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Monday, January 6, 2014

Let us sit upon the ground and tell sad stories of the death of kings: It's Richard II's 647th birthday

All places that the eye of heaven visits
Are to a wise man ports and happy havens.
Teach thy necessity to reason thus;
There is no virtue like necessity.
~William Shakespeare (King Richard II, Act I, Sc. 3)

More are men's ends marked than their lives before:
The setting sun, and music at the close,
As the last taste of sweets, is sweetest last,
Writ in remembrance more than things long past.
~Ibid., Act II, Sc. 1

For God's sake, let us sit upon the ground
And tell sad stories of the death of kings:
How some have been deposed; some slain in war;
Some haunted by the ghosts they have deposed;
Some poisoned by their wives; some sleeping kill'd;
All murder'd: for within the hollow crown
That rounds the mortal temples of a king
Keeps Death his court and there the antic sits,
Scoffing his state and grinning at his pomp...
~Ibid., Act III, Sc. 2

Today is the 647th anniversary of the birth of Richard II (1367-1400), the eighth and last of the Plantagenet kings of England. The son of Edward the Black Prince, Richard succeeded his grandfather Edward III in 1377, but because his minority was dominated by rival nobles, it was difficult for him to assert his authority even after quelling the Peasant's Revolt in 1381. In ensuing power struggles with John of Gaunt and his son, the Duke of Hereford, Richard was defeated and forced to abdicate in 1399 in favor of Hereford, who became Henry IV. Richard died - probably murdered - in 1400 in Pontefract Castle, where he had been imprisoned. These events led inexorably to the Wars of the Roses and an ongoing obsession in the house of Tudor with reiterating its legitimacy - having gained the throne by virtue of a regicide two centuries earlier.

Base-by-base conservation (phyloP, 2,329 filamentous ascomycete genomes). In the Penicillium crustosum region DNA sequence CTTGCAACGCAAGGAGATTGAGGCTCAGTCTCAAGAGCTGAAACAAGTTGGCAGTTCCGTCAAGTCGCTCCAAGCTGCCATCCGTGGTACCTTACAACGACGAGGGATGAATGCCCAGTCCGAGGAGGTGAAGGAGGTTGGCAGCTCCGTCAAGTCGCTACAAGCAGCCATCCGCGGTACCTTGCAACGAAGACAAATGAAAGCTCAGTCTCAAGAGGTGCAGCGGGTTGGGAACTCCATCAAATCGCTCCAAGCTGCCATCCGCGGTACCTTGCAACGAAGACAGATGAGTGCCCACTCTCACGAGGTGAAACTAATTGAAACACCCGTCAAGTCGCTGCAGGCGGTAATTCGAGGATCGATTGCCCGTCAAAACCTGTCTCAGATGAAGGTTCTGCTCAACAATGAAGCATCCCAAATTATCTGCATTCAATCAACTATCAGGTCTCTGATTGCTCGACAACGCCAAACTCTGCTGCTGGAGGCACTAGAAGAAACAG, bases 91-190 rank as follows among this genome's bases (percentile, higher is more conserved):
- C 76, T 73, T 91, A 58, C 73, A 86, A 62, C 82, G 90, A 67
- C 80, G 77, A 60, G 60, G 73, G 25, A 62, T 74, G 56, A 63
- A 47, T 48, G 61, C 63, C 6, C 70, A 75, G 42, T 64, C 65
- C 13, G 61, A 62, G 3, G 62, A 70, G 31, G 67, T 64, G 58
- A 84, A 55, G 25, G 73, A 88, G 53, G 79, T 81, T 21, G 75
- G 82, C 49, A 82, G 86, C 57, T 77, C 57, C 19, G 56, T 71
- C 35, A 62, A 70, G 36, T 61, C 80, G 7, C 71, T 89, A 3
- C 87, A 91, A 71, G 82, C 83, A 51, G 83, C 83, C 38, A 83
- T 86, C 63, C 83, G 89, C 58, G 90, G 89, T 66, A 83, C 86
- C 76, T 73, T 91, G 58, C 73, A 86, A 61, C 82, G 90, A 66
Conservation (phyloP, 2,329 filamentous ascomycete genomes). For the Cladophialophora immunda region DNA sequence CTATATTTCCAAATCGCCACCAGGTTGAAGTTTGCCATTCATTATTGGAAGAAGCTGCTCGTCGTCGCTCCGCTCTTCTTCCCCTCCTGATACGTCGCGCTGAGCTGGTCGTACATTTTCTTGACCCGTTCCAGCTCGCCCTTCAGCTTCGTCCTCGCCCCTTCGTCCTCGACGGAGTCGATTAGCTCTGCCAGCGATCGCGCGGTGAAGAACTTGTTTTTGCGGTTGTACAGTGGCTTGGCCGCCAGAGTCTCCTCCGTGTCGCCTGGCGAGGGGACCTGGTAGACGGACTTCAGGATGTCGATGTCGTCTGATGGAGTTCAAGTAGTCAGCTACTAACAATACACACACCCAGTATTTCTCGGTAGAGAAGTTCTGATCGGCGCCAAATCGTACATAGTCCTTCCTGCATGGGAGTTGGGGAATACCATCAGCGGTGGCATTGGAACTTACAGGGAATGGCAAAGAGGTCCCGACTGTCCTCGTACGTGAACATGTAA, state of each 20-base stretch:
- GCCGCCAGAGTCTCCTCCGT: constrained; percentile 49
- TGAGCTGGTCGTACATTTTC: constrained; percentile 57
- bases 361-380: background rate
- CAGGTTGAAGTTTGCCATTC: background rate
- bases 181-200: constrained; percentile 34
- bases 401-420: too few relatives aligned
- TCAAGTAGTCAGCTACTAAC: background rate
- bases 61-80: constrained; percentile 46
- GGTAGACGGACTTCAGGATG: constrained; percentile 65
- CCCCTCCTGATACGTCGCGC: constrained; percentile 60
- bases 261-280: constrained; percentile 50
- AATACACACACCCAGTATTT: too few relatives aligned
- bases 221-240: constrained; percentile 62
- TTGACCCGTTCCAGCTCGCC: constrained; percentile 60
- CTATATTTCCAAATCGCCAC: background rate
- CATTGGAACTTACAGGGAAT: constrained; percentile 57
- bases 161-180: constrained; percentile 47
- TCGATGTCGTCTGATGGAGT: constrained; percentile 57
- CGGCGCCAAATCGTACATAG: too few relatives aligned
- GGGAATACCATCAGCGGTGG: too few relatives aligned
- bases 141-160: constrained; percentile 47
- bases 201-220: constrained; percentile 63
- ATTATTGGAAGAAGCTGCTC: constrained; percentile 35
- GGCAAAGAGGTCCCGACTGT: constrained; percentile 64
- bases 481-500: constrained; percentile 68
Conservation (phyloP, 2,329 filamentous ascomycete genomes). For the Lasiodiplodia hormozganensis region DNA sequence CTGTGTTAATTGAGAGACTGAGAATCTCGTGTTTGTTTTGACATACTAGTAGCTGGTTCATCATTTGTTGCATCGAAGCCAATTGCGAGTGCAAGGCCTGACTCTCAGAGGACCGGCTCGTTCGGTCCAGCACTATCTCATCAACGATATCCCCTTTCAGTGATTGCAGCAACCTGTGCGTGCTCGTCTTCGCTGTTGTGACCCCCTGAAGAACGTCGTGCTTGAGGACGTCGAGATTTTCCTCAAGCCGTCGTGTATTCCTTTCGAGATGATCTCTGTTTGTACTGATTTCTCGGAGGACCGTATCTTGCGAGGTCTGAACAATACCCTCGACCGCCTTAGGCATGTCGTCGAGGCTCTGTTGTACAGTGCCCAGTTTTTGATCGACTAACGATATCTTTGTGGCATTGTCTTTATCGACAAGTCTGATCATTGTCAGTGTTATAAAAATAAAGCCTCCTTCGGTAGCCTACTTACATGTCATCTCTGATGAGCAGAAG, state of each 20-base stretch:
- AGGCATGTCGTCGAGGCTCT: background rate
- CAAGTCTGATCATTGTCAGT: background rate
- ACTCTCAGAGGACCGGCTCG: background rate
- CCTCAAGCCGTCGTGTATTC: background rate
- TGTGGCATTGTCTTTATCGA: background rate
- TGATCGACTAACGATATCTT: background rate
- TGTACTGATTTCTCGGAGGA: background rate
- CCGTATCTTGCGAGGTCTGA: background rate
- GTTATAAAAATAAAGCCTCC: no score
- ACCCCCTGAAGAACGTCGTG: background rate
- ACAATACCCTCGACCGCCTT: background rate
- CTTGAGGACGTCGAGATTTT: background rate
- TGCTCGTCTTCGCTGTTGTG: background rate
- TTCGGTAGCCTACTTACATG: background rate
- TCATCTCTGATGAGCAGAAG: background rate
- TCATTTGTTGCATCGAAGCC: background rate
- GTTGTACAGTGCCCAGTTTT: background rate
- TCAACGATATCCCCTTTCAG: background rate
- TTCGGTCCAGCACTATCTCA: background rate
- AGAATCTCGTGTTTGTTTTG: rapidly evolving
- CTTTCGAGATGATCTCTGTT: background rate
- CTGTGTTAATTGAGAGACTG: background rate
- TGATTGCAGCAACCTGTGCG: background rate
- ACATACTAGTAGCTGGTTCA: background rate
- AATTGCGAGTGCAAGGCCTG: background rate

Written in 1595 when Shakespeare was 31, Richard II draws on Holinshed's Chronicles as its principal source and may have been intended by the Bard as a lesson to the Tudors about the dangers of weak leadership at a time when Spain was threatening again and the childless Queen Elizabeth had not yet named an heir. In any event, the queen is known to have seen the play later that year. Of all Shakespeare's history plays, Richard II is the most lyrical, and its remarkable poetry and sad portrayal of personal downfall maintain its popularity today. For example, in Act V, Sc. 5, the doomed king laments,

"How sour sweet music is,
When time is broke, and no proportion kept!
So is it in the music of men's lives."

You can watch the BBC's Shakespeare Uncovered biopic of Richard II, with Derek Jacobi, here.  The Kindle version of the play is available for free here.

The boy king Richard II:

Taken from Ed's Quotation of the Day, only available via email.  If you'd like to be added to his distribution list, leave your information on the comments.

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